Some clamps are easy, in fact it becomes difficult limiting how much I write about them!

Doing reviews over a range of tools in a particular genre is really interesting – you get to really see the ins, and outs o different designs, and it doesn’t take long to really become attached to some of the models.  It certainly helps decide what tools should be in one’s own workshop.

One thing I haven’t got in the shop at the moment, is a decent range of large clamps (I’m always very envious of people with a picture-perfect display of clamps on the shop wall), and doing this review is certainly inspiring me to pick a brand, and have a collection of their clamps in a range of sizes.

There are some beautifully engineered examples out there.


Got an email from Incremental Tools today, and one of the items on sale is the very book I was mentioning by Perry McDaniel

Now available in an electronic form, it includes the cutting board, and the wesbite also provides the Trivet plan for free.

Incra Projects and Techniques

Incra Projects and Techniques

And of course, this is the chopping board I have always intended to make

Chopping Board

Chopping Board

You don’t need an Incra system to make it, but it sure does help!

An Interesting Gauge from Bridge City Toolworks

Prototype Gauge

Prototype Gauge

It is not yet available for sale, but it looks an interesting (and innovative) tool.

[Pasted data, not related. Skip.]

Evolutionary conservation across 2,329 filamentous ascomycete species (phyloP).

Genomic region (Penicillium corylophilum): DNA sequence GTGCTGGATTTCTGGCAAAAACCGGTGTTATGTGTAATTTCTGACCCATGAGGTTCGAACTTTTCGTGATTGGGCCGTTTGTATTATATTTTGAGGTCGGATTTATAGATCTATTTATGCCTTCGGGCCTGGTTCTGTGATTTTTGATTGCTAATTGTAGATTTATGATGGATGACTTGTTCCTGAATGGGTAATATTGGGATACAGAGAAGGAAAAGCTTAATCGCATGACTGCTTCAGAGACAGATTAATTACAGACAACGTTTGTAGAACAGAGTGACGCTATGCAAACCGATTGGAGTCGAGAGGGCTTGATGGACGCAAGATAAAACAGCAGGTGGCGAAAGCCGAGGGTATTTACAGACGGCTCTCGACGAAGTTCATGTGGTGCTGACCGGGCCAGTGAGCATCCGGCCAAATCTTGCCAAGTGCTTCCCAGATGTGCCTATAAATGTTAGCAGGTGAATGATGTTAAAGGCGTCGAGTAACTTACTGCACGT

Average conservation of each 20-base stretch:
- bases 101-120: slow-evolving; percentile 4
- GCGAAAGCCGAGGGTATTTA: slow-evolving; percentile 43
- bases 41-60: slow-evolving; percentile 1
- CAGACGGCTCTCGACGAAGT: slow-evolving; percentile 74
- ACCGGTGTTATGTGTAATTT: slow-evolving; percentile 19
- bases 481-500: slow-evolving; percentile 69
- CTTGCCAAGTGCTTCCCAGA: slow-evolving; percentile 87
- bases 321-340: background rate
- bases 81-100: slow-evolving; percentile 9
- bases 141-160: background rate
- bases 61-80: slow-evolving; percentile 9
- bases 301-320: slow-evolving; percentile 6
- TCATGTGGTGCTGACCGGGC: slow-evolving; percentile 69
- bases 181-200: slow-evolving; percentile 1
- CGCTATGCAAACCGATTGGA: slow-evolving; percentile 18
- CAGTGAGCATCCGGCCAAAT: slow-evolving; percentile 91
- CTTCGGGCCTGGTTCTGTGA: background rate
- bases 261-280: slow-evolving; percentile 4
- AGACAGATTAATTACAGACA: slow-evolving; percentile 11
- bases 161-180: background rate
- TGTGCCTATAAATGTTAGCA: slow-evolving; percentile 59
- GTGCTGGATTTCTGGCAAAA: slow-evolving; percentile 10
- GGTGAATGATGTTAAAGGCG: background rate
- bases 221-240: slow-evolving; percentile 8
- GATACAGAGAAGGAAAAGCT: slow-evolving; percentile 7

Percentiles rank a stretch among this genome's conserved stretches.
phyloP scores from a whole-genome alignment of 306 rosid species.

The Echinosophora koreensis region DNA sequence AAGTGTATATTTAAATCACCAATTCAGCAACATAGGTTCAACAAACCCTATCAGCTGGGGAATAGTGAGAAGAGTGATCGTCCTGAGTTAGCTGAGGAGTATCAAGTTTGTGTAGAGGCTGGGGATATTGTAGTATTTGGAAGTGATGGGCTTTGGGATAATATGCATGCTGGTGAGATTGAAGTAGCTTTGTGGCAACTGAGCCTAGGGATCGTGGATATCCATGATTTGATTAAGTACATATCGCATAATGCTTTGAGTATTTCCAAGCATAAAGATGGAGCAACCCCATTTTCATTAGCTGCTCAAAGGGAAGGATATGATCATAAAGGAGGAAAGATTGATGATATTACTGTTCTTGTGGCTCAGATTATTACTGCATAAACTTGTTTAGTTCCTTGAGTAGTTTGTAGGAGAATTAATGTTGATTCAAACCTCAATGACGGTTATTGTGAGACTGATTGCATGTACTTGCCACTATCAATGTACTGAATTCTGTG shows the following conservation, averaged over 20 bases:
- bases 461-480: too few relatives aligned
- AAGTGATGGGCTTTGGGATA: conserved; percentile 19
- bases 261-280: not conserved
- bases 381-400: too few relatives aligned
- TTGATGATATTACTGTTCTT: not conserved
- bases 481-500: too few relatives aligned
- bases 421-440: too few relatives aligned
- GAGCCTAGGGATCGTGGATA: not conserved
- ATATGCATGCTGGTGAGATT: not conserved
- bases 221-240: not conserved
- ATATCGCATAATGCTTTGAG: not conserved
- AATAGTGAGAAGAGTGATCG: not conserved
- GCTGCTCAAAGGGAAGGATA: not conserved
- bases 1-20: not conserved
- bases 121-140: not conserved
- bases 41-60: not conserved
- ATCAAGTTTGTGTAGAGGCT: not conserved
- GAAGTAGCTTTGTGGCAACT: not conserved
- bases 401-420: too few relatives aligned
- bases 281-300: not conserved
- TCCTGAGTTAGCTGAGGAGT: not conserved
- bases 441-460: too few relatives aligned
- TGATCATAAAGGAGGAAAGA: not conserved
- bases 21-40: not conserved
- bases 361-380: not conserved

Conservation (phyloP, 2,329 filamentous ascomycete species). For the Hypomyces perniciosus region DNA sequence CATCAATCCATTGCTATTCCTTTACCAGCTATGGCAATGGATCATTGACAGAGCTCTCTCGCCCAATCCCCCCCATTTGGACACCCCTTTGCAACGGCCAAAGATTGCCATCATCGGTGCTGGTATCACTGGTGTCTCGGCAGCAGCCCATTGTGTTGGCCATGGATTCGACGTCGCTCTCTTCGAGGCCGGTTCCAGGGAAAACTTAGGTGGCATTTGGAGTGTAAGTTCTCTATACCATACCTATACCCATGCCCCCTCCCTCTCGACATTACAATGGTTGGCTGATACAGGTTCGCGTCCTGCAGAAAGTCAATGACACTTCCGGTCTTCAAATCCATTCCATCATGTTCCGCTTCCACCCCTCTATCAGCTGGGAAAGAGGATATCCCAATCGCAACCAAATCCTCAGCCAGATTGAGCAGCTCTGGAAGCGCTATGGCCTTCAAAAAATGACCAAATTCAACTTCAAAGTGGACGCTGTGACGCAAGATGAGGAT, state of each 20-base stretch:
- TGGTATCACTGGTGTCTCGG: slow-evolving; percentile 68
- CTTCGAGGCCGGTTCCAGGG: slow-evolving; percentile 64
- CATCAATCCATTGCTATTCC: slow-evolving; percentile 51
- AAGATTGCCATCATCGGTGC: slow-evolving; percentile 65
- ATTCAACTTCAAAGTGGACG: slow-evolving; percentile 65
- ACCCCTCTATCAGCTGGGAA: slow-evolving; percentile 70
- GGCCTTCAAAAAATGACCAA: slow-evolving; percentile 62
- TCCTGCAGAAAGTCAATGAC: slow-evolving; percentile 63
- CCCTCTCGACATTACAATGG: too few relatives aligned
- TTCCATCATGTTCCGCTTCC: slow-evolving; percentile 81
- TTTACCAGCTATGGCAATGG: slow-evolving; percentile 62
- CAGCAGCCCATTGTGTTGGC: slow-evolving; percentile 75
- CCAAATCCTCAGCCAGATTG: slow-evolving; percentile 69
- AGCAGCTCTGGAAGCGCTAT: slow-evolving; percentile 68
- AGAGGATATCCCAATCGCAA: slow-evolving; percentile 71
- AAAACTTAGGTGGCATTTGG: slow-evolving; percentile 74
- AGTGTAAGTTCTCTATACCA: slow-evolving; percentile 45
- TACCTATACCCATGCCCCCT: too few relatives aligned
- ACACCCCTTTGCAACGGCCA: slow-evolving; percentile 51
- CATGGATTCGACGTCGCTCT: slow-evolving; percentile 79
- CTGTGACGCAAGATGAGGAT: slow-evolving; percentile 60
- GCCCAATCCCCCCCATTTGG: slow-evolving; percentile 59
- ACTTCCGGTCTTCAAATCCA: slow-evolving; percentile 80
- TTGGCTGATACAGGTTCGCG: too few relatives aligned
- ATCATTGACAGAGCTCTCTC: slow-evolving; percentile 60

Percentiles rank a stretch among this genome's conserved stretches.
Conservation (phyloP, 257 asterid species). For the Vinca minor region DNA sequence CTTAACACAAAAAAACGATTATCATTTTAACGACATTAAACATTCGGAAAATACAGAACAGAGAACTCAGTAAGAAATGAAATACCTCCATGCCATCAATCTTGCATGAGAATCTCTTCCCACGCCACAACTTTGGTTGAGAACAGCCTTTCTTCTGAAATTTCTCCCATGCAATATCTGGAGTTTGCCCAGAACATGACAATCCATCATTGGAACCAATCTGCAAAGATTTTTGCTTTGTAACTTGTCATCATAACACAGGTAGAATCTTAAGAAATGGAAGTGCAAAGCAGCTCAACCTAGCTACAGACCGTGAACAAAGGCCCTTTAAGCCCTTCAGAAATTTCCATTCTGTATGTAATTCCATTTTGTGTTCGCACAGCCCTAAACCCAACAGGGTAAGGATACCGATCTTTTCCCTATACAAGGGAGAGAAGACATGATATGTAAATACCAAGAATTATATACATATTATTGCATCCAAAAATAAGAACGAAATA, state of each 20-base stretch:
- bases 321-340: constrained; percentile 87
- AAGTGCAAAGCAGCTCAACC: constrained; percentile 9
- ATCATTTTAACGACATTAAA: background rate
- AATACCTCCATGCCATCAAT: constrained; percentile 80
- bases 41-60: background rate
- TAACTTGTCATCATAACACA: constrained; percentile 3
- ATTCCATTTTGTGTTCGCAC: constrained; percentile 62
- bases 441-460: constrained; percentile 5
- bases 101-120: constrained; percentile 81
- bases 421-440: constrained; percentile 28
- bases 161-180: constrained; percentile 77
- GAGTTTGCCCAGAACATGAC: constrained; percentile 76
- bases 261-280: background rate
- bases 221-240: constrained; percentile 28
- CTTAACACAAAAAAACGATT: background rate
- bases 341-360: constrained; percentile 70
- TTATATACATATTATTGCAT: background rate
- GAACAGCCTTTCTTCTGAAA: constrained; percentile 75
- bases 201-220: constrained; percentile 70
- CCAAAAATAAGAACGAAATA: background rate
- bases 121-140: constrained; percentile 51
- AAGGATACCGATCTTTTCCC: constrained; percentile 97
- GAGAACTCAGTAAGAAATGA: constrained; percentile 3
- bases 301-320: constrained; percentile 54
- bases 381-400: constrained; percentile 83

An article on the gauge can be found here (Image sourced from their website)

The gauge takes into account the width of stock in the left-hand slot (as seen in the above-photo), and the kerf of the blade (be that tablesaw, bandsaw, router bit etc up to 1/2″)  A very simple, and clever concept.

Neil Scobie DVDs – Brief Excerpt

Some excerpts from one of Neil Scobie’s instruction DVDs, showing some of the steps involved in creating an Erosion Bowl.  On the full 85 minute DVD, Neil provides detailed explanations and demonstrations of each step involved.


Rockwell JawHorse Commercial

This is the commercial for the Rockwell JawHorse that will be featuring on FoxSports in July (in Australia).

The Rockwell JawHorse itself will also be available in July.  The Worx JawHorse (which is the Rockwell JawHorse in the USA) which has been featured on this website will be available later this year.

Latest writeup here: SSYTC009 Rockwell JawHorse

Incra Laminated Breadboard

Ever since seeing Perry McDaniel’s breadboard, I have wanted to try one myself – doesn’t look particularly complex, but it has been one of those projects I’ve just never gotten a round tuit.

tuitSo with the clamp review, and finally obtaining some purpleheart which I always planned to use as one of the timbers, I begun cutting.